Uninformed: Informative Information for the Uninformed

Vol 9» 2008.Jan

No Support for SafeSEH

With Visual Studio 2003, Microsoft introduced a compile-time change known as SafeSEH which attempts to act as a mitigation for the SEH overwrite attack vector[5,9]. SafeSEH works by adding a static list of known good exception handlers that are considered valid as metadata within a given binary. Binaries that support SafeSEH allow the exception dispatcher to perform additional checks when dispatching exceptions. The most important check involves determining if an exception handler that is found to exist within the mapped region of a given binary is actually considered to be one of the safe exception handlers. If the exception handler is not a safe exception handler, the exception dispatcher can take steps to prevent it from being called. This behavior works to mitigate the potential exploitation vector.

In order to communicate this information to the exception dispatcher, modern PE files include fields in the load config data directory which hold the offset of the safe exception handler table and the number of elements found within the table. The load config data directory contains meta data that is useful to the dynamic loader such as information about safe exception handlers, the module's global security cookie address, and so on[13]. The following output from dumpbin.exe illustrates what this might look like:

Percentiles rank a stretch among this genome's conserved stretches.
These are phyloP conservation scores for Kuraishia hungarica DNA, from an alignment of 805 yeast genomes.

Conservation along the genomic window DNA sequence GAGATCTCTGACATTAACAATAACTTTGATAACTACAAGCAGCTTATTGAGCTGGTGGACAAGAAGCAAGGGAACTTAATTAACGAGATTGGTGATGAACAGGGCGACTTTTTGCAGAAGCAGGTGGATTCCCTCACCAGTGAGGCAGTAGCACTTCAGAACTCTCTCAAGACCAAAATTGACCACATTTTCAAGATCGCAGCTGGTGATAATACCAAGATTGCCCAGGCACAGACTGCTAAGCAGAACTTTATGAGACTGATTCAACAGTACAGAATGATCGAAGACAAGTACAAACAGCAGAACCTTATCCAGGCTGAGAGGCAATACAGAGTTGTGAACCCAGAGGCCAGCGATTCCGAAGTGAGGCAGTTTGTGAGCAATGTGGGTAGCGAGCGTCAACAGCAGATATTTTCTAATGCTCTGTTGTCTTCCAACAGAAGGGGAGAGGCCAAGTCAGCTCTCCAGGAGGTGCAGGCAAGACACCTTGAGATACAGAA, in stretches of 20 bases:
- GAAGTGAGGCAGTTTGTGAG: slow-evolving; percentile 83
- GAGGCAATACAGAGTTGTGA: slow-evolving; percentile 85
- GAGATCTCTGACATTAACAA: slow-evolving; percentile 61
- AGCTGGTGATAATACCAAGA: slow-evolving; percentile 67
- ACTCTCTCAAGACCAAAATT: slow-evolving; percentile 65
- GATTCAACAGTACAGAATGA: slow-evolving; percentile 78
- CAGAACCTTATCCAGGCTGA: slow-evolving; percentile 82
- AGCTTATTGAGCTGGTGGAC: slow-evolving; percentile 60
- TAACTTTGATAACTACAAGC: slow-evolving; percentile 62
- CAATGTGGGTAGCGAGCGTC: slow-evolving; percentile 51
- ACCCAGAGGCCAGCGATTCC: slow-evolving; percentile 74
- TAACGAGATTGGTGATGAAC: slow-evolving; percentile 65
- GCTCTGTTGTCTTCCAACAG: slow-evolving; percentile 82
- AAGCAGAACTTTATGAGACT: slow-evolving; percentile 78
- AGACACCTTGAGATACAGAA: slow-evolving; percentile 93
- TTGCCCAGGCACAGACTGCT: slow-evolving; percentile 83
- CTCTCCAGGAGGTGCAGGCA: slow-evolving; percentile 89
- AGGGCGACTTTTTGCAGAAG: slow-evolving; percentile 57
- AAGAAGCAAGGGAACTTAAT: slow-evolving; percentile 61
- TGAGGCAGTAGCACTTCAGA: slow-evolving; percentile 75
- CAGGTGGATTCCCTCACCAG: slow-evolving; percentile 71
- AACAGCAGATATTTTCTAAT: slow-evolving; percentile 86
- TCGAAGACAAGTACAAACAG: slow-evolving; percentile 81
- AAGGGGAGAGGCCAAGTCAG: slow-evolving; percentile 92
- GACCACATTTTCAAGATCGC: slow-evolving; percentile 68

310751E0 Safe Exception Handler Table
         1 Safe Exception Handler Count

Safe Exception Handler Table

  310357D1  __except_handler4

Unfortunately, as with ASLR, the benefits offered by SafeSEH are not complete unless every binary that is loaded into an address space has been compiled to make use of SafeSEH. If a binary has not been compiled to make use of SafeSEH, an attacker may be able to use any address found within the binary's memory mapping as an exception handler in conjunction with an SEH overwrite.